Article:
19 Citations (Scopus)

Abstract

We examine whether minority women in academic sociology face disadvantages that exceed those that would be expected by simply compounding the disadvantage of being a woman with that of being nonwhite or Hispanic. In a national survey of sociology departments, evidence of such "double jeopardy" appears in minority women's severe underrepresentation among full professors, in both very small and very large departments, in undergraduate programs, in the Northeast, and in public institutions. Minority women are somewhat better represented among graduate students, but disadvantaged relative to minority men in their share of financial support. A pool of doctoral students now exists from which minority women faculty may be recruited, but these women appear to be leaving faculties faster than they are being replaced.

Original languageEnglish (US)
Pages (from-to)323-339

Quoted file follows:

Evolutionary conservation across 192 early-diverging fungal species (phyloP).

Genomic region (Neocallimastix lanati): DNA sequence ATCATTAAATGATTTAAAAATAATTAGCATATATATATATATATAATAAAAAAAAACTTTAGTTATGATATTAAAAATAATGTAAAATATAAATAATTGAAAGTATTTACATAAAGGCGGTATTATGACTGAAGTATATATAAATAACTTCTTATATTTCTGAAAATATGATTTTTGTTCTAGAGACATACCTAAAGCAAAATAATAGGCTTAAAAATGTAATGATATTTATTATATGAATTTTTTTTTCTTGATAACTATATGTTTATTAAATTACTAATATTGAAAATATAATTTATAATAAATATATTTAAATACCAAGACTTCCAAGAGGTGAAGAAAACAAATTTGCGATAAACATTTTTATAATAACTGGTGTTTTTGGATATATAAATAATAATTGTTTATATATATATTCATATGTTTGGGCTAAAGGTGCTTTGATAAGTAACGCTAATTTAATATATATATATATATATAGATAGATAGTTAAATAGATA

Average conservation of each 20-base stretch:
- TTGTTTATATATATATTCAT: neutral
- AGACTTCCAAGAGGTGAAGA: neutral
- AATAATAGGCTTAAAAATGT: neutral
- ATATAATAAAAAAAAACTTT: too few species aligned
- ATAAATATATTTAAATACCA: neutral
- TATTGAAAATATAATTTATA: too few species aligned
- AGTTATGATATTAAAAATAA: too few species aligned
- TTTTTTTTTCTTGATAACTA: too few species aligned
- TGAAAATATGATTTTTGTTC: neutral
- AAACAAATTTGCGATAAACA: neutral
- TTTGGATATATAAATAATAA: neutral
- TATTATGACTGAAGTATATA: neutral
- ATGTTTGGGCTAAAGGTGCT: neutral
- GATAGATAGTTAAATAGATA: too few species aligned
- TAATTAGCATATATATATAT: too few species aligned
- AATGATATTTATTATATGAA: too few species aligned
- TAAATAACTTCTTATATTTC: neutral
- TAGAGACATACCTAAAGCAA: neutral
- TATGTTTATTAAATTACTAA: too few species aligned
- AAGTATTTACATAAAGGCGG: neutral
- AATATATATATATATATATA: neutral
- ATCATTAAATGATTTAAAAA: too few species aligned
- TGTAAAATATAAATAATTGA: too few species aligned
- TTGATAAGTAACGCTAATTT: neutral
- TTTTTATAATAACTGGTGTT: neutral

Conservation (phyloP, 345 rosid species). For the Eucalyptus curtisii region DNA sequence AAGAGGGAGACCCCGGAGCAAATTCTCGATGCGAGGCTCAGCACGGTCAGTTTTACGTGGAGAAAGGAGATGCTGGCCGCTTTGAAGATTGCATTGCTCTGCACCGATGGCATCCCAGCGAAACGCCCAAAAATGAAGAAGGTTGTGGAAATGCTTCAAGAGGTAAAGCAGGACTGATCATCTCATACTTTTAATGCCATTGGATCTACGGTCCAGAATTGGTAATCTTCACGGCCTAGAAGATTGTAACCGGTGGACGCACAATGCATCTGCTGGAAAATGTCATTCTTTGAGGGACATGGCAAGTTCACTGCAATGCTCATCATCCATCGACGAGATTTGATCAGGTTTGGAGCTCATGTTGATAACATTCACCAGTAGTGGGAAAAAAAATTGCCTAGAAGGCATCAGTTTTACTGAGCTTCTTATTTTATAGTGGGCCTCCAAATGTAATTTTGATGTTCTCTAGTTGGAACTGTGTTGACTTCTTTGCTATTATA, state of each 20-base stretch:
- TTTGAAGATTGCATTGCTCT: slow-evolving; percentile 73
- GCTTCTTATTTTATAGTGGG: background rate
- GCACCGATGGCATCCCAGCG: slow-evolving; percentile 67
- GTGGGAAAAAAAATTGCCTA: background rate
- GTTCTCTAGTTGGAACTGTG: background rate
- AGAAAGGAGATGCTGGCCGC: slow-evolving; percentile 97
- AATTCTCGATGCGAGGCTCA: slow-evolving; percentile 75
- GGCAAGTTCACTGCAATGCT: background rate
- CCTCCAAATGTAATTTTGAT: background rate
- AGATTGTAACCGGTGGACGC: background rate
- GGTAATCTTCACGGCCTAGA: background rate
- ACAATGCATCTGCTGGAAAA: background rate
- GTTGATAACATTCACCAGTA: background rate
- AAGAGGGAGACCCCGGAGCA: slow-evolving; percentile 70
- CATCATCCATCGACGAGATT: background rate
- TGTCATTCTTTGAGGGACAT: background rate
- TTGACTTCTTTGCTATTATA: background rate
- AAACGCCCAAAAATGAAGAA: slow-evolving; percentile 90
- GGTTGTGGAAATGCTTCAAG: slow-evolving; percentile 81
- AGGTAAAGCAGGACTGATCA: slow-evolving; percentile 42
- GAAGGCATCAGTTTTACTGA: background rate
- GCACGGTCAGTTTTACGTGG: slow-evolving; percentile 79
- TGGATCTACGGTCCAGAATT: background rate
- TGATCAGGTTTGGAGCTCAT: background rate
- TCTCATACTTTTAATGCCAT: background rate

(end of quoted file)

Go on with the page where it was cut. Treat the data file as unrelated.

Number of pages17
JournalThe American Sociologist
Volume19
Issue number4
DOIs
StatePublished - Dec 1988

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  • Social Sciences (miscellaneous)

Cite this

Are minority women sociologists in double jeopardy? / Kulis, Stephen; Miller, Karen A.

In: The American Sociologist, Vol. 19, No. 4, 12.1988, p. 323-339.

Research output: Contribution to journalArticle

Kulis, Stephen ; Miller, Karen A. / Are minority women sociologists in double jeopardy?. In: The American Sociologist. 1988 ; Vol. 19, No. 4. pp. 323-339.
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